In his letter accompanying the appointment of Archbishop Victor Manuel Fernandez to the Dicastery for the Doctrine of the Faith, Pope Francis invites his new Prefect to focus on the “main purpose” of the Dicastery: “keeping the faith.” These are St. Paul’s words from his 2nd letter to his disciple, Timothy: “I have fought the good fight; I have finished the race; I have kept the faith” (2 Tim 4:7). The word “keep” here translates the Greek τετήρηκα, the perfect form of τηρέω, which also has connotations of guarding, watching, holding fast, and observing. It is the same word John uses to describe Jesus’ relationship to his Father’s commandments: “I have kept (τετήρηκα) my Father’s commandments and remain in his love” (Jn 15:10).
“Keeping the faith” is primarily about this “remaining” (or, as it is often tenderly translated, “abiding”) in a relationship with God in Christ. It is not a passive remaining, accomplished by not breaking rules and avoiding doctrinal error, any more than “remaining” in a marriage can be reduced to not being unfaithful. “Remain,” from the Greek μένω, entails enduring, awaiting, and persevering in relationship. Christ tells us the substance of this work of “remaining” in a relationship: “If you remain in me and my words remain in you” (Jn 15:7). The “good fight” as married couples know — is a battle to keep the words of another before us. In other words, it’s a battle to stay in communication, in dialogue, refusing to retreat into our solitary thoughts. It is not so much a battle against enemies without, but about staying in communion as we face the struggles of life. If we do not “keep the faith” in this primary meaning of fighting to stay in relationship (which is the meaning of “dialogue”), we can never hope to “keep the faith” in the secondary meaning of guarding against doctrinal error.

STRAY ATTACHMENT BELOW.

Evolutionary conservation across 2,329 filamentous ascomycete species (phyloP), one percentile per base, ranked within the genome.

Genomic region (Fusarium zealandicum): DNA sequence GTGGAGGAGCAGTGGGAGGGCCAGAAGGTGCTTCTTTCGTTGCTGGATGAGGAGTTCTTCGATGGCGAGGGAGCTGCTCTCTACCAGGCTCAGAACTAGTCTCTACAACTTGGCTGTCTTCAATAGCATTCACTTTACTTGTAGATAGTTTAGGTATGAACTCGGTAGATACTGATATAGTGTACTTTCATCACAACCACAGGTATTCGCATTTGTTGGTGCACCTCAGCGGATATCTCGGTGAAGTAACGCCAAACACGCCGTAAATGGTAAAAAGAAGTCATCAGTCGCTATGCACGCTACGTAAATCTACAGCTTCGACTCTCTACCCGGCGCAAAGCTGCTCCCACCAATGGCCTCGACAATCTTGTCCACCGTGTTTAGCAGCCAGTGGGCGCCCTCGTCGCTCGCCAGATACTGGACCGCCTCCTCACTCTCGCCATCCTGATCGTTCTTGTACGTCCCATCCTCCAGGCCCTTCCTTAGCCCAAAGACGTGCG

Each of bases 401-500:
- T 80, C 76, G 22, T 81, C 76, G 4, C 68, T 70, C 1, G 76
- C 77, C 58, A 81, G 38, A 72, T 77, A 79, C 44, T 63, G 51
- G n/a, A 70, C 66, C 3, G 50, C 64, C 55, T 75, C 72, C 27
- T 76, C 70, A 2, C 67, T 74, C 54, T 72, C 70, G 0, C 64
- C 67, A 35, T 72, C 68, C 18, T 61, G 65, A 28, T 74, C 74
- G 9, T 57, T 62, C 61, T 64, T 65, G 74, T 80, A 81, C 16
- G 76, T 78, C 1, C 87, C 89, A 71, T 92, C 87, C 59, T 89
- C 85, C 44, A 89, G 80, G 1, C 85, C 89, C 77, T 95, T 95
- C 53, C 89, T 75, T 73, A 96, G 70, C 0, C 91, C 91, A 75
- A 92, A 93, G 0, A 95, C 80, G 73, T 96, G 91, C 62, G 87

Pope Francis invites Archbishop Fernandez to see that one of the principal ways we “keep the faith” is, perhaps counterintuitively, by putting our faith in conversation with “the questions posed by the progress of the sciences and the development of society.” This is not a novel idea. Pope Benedict XVI invited the Church to take the world’s questions seriously: “The crisis in Christian preaching, which we have experienced in growing proportions for a century, is based in no small part on the fact that the Christian answers have ignored man’s questions; they were and remain right, but because they were not developed from and within the question, they remained ineffective.” In the words of the final document from the synod on young people, quoted by Francis in his letter Christus Vivit, “all too often, there is a tendency to provide prepackaged answers and ready-made solutions, without allowing their real questions to emerge and facing the challenges they pose.”
When our understanding of the faith is increased in light of the questions posed by science and society, Francis continues in his letter to Fernandez, the light of faith can become “a criterion for understanding the meaning of existence.” The very questions that at first seemed to be threats instead “become ‘tools of evangelization’ because they allow us to enter into conversation with ‘our present situation.’” Francis apparently sees Archbishop Fernandez as a model of this kind of engagement, in which any sincere question can be “incorporated into a renewed proclamation of the gospel message.”
 Ratzinger, J. (2011). Dogma and Preaching. San Francisco, CA: Ignatius Press.
 Pope Francis. (2019) Christus Vivit. https://www.vatican.va/content/francesco/en/apost_exhortations/documents/papa-francesco_esortazione-ap_20190325_christus-vivit.html#_ftn24
Gabe Lewis is a Catholic educator, husband, and father of four young children. He holds degrees in classical humanities, philosophy, and psychology, and works at a Catholic 6th-12th grade school as a theology teacher and campus minister.